The dictionary defines a taboo as: "a prohibition excluding something from use, approach, or mention." I shall use the word in the last sense only; i.e., as referring to topics that one cannot mention or discuss openly.
In the past, many of the the strongest taboos regarded sexual matters. One can read almost the entire body of Victorian literature without seeing any explicit mention of that activity which enables the human race to reproduce itself, and which is a major preoccupation of the majority of human beings.
Today, one can freely discuss most sexual topics in public. (Indeed, although premarital sex was a major no-no fifty years ago, nowadays many TV programs seem designed to convince teenagers that they are fools if they decline to engage in premarital sex!)
A major taboo in today's world concerns any mention of genetic differences between the races, even when it is made plain that the differences are statistical rather than universal. The politically correct view is that the only physical difference between Negros and Caucasians lies in the color of their skin -- even though the differences in physiognomy are literally as plain as the nose on your face! There are, of course, many other statistical differences between the physical attributes of blacks and whites. (For example: eye color, hair color, amount of body hair, age at menarche, and frequency of fraternal twins.)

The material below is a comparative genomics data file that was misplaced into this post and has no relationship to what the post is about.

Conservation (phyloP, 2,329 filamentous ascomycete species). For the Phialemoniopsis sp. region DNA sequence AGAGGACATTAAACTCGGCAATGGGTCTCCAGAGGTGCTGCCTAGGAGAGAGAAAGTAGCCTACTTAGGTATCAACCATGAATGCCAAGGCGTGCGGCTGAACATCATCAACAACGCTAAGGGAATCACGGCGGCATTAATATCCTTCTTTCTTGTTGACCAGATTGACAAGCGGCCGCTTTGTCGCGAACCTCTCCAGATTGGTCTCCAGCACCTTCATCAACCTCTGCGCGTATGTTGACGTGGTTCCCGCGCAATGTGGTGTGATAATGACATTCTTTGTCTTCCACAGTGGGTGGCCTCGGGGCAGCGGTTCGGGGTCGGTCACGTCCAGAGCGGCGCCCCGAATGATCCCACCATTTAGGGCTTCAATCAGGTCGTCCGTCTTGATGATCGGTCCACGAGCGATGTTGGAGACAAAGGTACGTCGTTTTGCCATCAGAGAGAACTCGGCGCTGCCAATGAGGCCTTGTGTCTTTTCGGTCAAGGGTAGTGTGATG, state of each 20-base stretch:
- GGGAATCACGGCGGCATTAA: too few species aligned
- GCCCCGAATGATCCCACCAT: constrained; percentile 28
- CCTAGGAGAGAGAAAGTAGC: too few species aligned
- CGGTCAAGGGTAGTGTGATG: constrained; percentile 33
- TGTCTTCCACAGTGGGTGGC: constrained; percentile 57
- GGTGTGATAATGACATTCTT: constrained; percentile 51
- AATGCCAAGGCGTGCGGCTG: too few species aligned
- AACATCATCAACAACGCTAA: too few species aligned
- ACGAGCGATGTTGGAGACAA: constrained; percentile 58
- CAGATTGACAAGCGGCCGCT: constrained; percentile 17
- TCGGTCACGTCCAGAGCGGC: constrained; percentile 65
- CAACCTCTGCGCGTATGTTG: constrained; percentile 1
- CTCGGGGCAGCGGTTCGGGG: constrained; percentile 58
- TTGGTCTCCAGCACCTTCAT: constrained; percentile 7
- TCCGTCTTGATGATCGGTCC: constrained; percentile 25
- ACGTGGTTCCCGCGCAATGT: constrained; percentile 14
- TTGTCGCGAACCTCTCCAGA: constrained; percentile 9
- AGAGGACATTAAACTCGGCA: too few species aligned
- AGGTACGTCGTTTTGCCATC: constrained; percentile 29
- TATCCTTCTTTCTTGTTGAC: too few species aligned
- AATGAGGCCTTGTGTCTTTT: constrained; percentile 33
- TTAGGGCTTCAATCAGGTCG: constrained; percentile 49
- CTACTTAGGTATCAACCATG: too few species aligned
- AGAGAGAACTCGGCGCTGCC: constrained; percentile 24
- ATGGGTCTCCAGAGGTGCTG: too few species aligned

But the most serious taboo regards any suggestion that the well-known racial difference in average IQs is even partly due to genetic factors. Some of the scholarly books that discuss this matter openly are:
Race, Evolution, and Behavior by J. Philippe Rushton (Transaction Publishers, 1995)
Why Race Matters by Michael Levin (Praeger, 1997)
The g Factor by Arthur Jensen (Praeger, 1998)
A slightly earlier book, much shorter, and very readable is:
America's Bimodal Crisis (3d ed.) by Stanley Burnham (Foundation for Human Understanding, 1993)
The above article originally appeared in March 2000 at:
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